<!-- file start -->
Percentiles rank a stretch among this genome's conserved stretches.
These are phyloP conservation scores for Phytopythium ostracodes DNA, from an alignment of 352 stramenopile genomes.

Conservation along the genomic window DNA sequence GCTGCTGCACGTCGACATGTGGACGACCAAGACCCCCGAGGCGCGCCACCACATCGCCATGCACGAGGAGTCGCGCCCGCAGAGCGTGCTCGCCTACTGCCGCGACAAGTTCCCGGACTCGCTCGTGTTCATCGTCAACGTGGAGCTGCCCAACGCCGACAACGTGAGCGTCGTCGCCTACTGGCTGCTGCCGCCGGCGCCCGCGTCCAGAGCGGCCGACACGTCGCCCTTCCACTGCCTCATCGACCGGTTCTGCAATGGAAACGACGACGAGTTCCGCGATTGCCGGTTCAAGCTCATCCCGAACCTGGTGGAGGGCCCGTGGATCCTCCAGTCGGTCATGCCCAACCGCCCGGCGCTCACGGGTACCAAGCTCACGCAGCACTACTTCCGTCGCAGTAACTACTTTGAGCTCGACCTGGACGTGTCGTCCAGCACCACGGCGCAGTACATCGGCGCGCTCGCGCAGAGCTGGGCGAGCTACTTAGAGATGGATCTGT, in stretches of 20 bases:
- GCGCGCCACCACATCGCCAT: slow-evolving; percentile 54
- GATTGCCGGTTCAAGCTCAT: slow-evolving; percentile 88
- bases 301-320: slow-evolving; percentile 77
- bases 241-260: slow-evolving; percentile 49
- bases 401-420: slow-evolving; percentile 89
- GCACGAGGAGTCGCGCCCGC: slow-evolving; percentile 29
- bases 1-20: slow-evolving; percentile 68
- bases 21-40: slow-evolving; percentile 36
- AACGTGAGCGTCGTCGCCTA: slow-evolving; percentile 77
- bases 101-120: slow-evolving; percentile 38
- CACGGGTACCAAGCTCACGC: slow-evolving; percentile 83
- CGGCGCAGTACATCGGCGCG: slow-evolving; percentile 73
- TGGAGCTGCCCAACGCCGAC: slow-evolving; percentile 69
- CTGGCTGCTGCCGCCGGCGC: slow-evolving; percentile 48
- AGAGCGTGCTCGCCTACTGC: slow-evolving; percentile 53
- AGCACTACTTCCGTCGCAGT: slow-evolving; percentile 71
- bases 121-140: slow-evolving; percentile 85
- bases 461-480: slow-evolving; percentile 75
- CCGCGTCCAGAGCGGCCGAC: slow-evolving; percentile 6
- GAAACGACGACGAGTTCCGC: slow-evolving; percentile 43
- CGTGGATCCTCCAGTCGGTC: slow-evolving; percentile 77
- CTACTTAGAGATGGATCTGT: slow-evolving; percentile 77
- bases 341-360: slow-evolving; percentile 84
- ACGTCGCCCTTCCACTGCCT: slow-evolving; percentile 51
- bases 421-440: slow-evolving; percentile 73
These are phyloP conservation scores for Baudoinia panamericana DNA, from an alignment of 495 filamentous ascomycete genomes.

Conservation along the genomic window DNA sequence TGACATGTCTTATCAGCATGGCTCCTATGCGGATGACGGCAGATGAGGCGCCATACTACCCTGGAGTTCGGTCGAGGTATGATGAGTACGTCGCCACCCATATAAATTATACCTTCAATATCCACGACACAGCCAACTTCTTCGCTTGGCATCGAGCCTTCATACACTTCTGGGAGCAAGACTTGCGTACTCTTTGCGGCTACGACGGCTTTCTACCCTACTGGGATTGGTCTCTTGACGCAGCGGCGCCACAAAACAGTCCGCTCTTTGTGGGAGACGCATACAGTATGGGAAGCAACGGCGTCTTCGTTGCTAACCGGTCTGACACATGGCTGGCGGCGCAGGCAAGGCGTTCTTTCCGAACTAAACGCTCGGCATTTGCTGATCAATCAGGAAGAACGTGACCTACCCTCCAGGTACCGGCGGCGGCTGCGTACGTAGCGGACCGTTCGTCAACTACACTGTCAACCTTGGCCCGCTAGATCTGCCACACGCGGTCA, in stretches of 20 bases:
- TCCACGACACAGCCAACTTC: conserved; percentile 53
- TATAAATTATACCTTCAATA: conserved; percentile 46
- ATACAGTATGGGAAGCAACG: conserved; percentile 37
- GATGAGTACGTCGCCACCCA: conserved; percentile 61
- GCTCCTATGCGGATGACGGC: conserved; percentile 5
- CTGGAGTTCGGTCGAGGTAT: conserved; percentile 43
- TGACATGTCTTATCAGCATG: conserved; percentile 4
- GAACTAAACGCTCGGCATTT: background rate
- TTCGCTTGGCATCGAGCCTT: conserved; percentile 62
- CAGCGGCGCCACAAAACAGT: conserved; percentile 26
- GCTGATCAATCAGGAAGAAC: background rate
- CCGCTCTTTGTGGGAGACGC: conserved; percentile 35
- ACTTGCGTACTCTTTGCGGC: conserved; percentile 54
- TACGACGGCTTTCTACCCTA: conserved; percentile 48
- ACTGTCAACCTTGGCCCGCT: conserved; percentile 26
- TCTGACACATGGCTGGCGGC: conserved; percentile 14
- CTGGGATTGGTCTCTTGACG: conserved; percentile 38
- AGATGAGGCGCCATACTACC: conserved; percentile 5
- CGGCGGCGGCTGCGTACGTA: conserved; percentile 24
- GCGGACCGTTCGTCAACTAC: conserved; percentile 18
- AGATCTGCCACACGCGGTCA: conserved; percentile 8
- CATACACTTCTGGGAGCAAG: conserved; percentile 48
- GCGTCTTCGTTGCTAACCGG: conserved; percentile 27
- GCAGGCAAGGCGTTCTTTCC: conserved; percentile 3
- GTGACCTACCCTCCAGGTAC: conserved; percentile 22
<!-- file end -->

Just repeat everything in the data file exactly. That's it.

Percentiles rank a stretch among this genome's conserved stretches.
These are phyloP conservation scores for Phytopythium ostracodes DNA, from an alignment of 352 stramenopile genomes.

Conservation along the genomic window DNA sequence GCTGCTGCACGTCGACATGTGGACGACCAAGACCCCCGAGGCGCGCCACCACATCGCCATGCACGAGGAGTCGCGCCCGCAGAGCGTGCTCGCCTACTGCCGCGACAAGTTCCCGGACTCGCTCGTGTTCATCGTCAACGTGGAGCTGCCCAACGCCGACAACGTGAGCGTCGTCGCCTACTGGCTGCTGCCGCCGGCGCCCGCGTCCAGAGCGGCCGACACGTCGCCCTTCCACTGCCTCATCGACCGGTTCTGCAATGGAAACGACGACGAGTTCCGCGATTGCCGGTTCAAGCTCATCCCGAACCTGGTGGAGGGCCCGTGGATCCTCCAGTCGGTCATGCCCAACCGCCCGGCGCTCACGGGTACCAAGCTCACGCAGCACTACTTCCGTCGCAGTAACTACTTTGAGCTCGACCTGGACGTGTCGTCCAGCACCACGGCGCAGTACATCGGCGCGCTCGCGCAGAGCTGGGCGAGCTACTTAGAGATGGATCTGT, in stretches of 20 bases:
- GCGCGCCACCACATCGCCAT: slow-evolving; percentile 54
- GATTGCCGGTTCAAGCTCAT: slow-evolving; percentile 88
- bases 301-320: slow-evolving; percentile 77
- bases 241-260: slow-evolving; percentile 49
- bases 401-420: slow-evolving; percentile 89
- GCACGAGGAGTCGCGCCCGC: slow-evolving; percentile 29
- bases 1-20: slow-evolving; percentile 68
- bases 21-40: slow-evolving; percentile 36
- AACGTGAGCGTCGTCGCCTA: slow-evolving; percentile 77
- bases 101-120: slow-evolving; percentile 38
- CACGGGTACCAAGCTCACGC: slow-evolving; percentile 83
- CGGCGCAGTACATCGGCGCG: slow-evolving; percentile 73
- TGGAGCTGCCCAACGCCGAC: slow-evolving; percentile 69
- CTGGCTGCTGCCGCCGGCGC: slow-evolving; percentile 48
- AGAGCGTGCTCGCCTACTGC: slow-evolving; percentile 53
- AGCACTACTTCCGTCGCAGT: slow-evolving; percentile 71
- bases 121-140: slow-evolving; percentile 85
- bases 461-480: slow-evolving; percentile 75
- CCGCGTCCAGAGCGGCCGAC: slow-evolving; percentile 6
- GAAACGACGACGAGTTCCGC: slow-evolving; percentile 43
- CGTGGATCCTCCAGTCGGTC: slow-evolving; percentile 77
- CTACTTAGAGATGGATCTGT: slow-evolving; percentile 77
- bases 341-360: slow-evolving; percentile 84
- ACGTCGCCCTTCCACTGCCT: slow-evolving; percentile 51
- bases 421-440: slow-evolving; percentile 73
These are phyloP conservation scores for Baudoinia panamericana DNA, from an alignment of 495 filamentous ascomycete genomes.

Conservation along the genomic window DNA sequence TGACATGTCTTATCAGCATGGCTCCTATGCGGATGACGGCAGATGAGGCGCCATACTACCCTGGAGTTCGGTCGAGGTATGATGAGTACGTCGCCACCCATATAAATTATACCTTCAATATCCACGACACAGCCAACTTCTTCGCTTGGCATCGAGCCTTCATACACTTCTGGGAGCAAGACTTGCGTACTCTTTGCGGCTACGACGGCTTTCTACCCTACTGGGATTGGTCTCTTGACGCAGCGGCGCCACAAAACAGTCCGCTCTTTGTGGGAGACGCATACAGTATGGGAAGCAACGGCGTCTTCGTTGCTAACCGGTCTGACACATGGCTGGCGGCGCAGGCAAGGCGTTCTTTCCGAACTAAACGCTCGGCATTTGCTGATCAATCAGGAAGAACGTGACCTACCCTCCAGGTACCGGCGGCGGCTGCGTACGTAGCGGACCGTTCGTCAACTACACTGTCAACCTTGGCCCGCTAGATCTGCCACACGCGGTCA, in stretches of 20 bases:
- TCCACGACACAGCCAACTTC: conserved; percentile 53
- TATAAATTATACCTTCAATA: conserved; percentile 46
- ATACAGTATGGGAAGCAACG: conserved; percentile 37
- GATGAGTACGTCGCCACCCA: conserved; percentile 61
- GCTCCTATGCGGATGACGGC: conserved; percentile 5
- CTGGAGTTCGGTCGAGGTAT: conserved; percentile 43
- TGACATGTCTTATCAGCATG: conserved; percentile 4
- GAACTAAACGCTCGGCATTT: background rate
- TTCGCTTGGCATCGAGCCTT: conserved; percentile 62
- CAGCGGCGCCACAAAACAGT: conserved; percentile 26
- GCTGATCAATCAGGAAGAAC: background rate
- CCGCTCTTTGTGGGAGACGC: conserved; percentile 35
- ACTTGCGTACTCTTTGCGGC: conserved; percentile 54
- TACGACGGCTTTCTACCCTA: conserved; percentile 48
- ACTGTCAACCTTGGCCCGCT: conserved; percentile 26
- TCTGACACATGGCTGGCGGC: conserved; percentile 14
- CTGGGATTGGTCTCTTGACG: conserved; percentile 38
- AGATGAGGCGCCATACTACC: conserved; percentile 5
- CGGCGGCGGCTGCGTACGTA: conserved; percentile 24
- GCGGACCGTTCGTCAACTAC: conserved; percentile 18
- AGATCTGCCACACGCGGTCA: conserved; percentile 8
- CATACACTTCTGGGAGCAAG: conserved; percentile 48
- GCGTCTTCGTTGCTAACCGG: conserved; percentile 27
- GCAGGCAAGGCGTTCTTTCC: conserved; percentile 3
- GTGACCTACCCTCCAGGTAC: conserved; percentile 22